Love this, Tom. Sounds like Kansas has always been in your bones...
Makes sense to me, though I'm actually a desert dog first and a mountain man second. Kansas fits smack in the middle of those two, I guess. Hadn't thought of it in those terms. Thanks for giving me a new idea to pursue.
I was born to Kansas, yet it's sometimes hard to say why I stayed. I believe it really is the openness, the line of sight that goes all the way to where you know there is more beyond that and you could see it if you wanted.
Even Topeka is too confining for me sometimes, though I've lived here most of my adult life. I have to get out and stand where the land and the sky are all.
Now if we could just move the mosquitos, chiggers, ticks and tornados somewhere else, Kansas would be perfect. :)
Kris -- I once wrote that the reason Kansas is so heavily "blessed" with mosquitoes, chiggers, ticks, wheel bugs, brown recluses and blister beetles (among the other fifty zillion species) is that God had to fill the empty space with something after creating the Rocky Mountains. A small error on his part, I perceive. If not for that—and the tornadoes, hail, straight-line winds and downbursts—this would indeed be paradise.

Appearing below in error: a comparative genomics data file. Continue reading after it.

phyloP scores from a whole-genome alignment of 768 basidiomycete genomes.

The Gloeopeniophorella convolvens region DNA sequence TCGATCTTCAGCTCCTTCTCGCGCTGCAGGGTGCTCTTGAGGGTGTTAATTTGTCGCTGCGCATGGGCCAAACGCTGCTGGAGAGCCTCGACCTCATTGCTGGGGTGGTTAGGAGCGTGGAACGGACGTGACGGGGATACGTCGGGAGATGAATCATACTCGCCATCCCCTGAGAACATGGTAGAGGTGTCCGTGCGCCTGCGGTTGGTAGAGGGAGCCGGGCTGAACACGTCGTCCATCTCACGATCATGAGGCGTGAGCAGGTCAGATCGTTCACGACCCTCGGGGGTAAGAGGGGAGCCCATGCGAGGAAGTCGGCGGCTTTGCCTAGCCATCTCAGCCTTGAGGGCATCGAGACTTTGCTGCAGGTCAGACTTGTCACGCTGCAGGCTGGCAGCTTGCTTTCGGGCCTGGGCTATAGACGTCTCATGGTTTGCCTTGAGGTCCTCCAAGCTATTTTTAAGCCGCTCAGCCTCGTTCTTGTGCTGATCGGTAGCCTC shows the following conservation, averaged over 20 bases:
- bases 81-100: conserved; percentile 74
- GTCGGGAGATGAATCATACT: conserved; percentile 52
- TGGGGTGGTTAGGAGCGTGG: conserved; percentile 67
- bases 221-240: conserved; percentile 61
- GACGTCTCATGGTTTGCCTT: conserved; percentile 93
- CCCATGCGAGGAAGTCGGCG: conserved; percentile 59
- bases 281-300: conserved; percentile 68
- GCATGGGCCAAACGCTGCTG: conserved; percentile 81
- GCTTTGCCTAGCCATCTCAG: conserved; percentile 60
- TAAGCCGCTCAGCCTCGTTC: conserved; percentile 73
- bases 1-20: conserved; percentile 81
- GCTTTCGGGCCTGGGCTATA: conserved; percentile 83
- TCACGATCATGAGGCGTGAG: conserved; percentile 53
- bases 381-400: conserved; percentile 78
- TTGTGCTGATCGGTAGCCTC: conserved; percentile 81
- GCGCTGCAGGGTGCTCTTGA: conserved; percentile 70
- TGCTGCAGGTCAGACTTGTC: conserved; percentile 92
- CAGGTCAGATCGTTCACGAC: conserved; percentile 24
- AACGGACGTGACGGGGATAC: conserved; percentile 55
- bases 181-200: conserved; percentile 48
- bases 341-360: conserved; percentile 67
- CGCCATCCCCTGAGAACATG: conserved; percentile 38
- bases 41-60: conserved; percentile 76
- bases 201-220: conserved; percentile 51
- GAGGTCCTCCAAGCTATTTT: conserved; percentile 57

But, hey, it makes for hardy people and tall tales.
On my "About" page on my blog, I have a few favorite things listed. Under "favorite place to be" I put "A hundred miles from anywhere". Maybe I should move to Kansas. Dang those winters, anyhow.
On the other hand, there's no question when Mom is gone and my varnishing days are over I'm gone from this coast. Doing hurricane evacs on my own at age 80 isn't my idea of a good time.
When I bought my last car I said I wanted a stick shift, cup holders and a good sound system. If I use the same approach for retirement it would be "A doctor within reach, an internet connection and a horizon." There's a lot of latitude in those search parameters.
Linda -- We have doctors, internet connections and a definite horizon. You'd like flyover country, and we'd like having you.